In last week’s blog, How Often Should I Review My Investments?, we discussed that the best strategy is reviewing your investments no more than twice per year.
But in addition to determining if your investment mix still makes sense for your age, selling investments that are throwing your allocation out of whack, and reinvesting those funds to bring your investment mix back where you want it – are there other things you should be doing during your annual/bi-annual review?
The answer is yes – there are other things to consider during your investment review.
Ask yourself these 3 questions as you do your financial review:
Am I protecting my income?
You’ve worked hard and want to protect your income, so now is the time to evaluate your insurance needs to make sure you have the right amount/type of insurance to cover unforeseen circumstances.
First, life insurance. If your family is growing, it might make sense to increase your life insurance policy. If your children have reached adulthood, however, you might feel that less life insurance is ok now.
Next, health insurance. The older you get, the more crucial health insurance is. Make sure you have enough to cover, at the very least, a catastrophic life event.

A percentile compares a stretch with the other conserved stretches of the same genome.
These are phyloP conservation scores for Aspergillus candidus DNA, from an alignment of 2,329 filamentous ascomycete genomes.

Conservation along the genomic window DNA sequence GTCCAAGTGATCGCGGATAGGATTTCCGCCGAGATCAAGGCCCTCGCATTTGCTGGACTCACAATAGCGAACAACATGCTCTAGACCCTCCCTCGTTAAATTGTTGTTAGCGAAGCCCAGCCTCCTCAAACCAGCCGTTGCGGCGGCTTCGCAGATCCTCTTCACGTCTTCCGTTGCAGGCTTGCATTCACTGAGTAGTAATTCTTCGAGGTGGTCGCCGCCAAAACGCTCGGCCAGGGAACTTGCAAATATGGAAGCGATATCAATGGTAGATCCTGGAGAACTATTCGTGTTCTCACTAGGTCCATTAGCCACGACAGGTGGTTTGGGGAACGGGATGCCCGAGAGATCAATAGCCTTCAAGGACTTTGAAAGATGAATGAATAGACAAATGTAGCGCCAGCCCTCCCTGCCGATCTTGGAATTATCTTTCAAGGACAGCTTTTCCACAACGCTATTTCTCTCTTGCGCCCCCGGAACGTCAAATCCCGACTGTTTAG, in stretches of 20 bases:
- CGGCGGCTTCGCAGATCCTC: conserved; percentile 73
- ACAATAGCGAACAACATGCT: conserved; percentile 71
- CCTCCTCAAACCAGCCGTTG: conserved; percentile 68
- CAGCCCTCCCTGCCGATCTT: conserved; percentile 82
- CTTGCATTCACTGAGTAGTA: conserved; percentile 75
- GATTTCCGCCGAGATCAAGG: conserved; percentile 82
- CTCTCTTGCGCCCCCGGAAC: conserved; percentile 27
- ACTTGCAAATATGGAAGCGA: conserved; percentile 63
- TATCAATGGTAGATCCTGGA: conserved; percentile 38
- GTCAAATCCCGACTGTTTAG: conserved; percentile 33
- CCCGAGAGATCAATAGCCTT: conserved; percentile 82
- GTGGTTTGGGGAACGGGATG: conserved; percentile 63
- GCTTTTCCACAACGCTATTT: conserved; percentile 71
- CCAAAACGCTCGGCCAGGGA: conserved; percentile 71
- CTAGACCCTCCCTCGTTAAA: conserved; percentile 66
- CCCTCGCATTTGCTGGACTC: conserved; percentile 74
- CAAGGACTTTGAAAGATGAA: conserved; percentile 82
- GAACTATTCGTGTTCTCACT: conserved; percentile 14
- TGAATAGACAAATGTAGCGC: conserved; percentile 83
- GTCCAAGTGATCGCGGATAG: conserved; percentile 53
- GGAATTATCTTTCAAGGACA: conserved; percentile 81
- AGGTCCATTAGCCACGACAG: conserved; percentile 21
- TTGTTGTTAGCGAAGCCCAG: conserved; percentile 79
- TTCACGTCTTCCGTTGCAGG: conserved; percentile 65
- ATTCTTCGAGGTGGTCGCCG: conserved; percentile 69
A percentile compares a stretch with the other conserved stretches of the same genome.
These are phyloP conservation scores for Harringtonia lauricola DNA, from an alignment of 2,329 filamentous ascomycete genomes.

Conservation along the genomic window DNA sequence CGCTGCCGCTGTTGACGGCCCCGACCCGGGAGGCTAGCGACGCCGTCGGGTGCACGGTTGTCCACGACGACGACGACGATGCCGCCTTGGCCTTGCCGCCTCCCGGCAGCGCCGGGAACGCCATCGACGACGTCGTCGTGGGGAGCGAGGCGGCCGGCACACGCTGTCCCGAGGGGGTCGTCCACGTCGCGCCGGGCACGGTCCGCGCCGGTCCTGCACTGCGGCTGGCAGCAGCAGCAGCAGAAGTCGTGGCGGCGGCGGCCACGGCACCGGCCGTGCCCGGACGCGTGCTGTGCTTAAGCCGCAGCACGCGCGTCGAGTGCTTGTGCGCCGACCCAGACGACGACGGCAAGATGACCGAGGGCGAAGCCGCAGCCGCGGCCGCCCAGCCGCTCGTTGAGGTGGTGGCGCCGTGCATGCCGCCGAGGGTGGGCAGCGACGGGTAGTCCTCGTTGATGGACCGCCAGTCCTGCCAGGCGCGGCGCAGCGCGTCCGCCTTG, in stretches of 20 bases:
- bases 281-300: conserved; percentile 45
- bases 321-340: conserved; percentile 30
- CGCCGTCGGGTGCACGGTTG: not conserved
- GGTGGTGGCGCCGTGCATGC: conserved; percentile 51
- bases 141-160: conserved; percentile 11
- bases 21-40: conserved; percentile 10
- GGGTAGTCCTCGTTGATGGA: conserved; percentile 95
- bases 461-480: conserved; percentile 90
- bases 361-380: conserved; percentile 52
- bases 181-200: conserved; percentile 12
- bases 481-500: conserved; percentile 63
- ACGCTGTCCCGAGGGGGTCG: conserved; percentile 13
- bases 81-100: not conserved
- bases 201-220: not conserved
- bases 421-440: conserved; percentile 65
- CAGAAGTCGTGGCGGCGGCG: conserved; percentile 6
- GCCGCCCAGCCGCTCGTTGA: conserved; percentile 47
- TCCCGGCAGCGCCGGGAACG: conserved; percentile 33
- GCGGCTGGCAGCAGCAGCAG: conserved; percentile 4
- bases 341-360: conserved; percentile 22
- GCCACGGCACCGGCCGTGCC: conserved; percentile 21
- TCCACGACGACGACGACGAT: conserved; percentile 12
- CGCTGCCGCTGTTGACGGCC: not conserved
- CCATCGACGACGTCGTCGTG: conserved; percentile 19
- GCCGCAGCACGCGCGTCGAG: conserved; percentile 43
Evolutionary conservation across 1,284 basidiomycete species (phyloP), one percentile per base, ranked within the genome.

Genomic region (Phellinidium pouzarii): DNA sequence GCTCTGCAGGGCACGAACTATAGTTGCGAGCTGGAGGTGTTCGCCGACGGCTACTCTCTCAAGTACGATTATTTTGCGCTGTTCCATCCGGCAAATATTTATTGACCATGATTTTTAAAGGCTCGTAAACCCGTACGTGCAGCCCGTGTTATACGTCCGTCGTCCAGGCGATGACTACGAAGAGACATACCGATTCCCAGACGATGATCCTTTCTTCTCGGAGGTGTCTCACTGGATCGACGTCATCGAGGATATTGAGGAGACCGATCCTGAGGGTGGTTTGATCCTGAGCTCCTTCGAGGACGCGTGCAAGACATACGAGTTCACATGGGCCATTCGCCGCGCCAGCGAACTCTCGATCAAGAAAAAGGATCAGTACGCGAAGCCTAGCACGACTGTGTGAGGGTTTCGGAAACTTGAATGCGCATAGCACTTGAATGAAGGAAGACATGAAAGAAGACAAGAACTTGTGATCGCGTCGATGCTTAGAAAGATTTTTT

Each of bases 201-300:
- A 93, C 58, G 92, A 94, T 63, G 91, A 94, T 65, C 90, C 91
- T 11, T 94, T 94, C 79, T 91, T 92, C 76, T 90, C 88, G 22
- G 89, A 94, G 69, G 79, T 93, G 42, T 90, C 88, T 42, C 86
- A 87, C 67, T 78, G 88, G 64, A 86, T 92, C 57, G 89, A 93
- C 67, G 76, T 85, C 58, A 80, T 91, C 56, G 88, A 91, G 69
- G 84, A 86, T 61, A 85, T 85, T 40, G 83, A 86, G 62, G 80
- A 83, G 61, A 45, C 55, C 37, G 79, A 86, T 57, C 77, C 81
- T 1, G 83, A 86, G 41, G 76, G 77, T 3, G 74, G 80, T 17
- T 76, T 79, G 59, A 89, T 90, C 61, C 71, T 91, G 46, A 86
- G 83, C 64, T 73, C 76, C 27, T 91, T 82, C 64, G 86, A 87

Finally, check your insurance beneficiaries to ensure they’re up to date.
Am I preserving my assets?
Do you have an estate plan that reflects your family status and financial situation? Is it updated to reflect the latest estate and tax laws? Do beneficiaries and other key people know where to find relevant documents and information?
The answer to all of the above questions should be “yes.”
Writing a will, appointing a health care proxy and/or power of attorney, choosing beneficiaries, etc. can be uncomfortable, but consider the alternative: someone else making the decisions for you and possibly undoing all your hard work.
How does my plan affect my family?
You’re probably not just planning for yourself – you’d probably also like to provide for the people you love, such as parents, children, or grandchildren. An annual review should prioritize financial decisions you need to make to support your family across the generations.
Now is also the time to consider life changes – marriage, divorce, birth, and death are events that affect investment planning, along with college savings, caregiving responsibilities, health, inheritances, and more.
Yes, this is a lot of ground to cover just once or twice a year, and yes, it might seem overwhelming – but considering the time and hard work you’ve put into building and protecting your investments, an annual review is well worth the effort.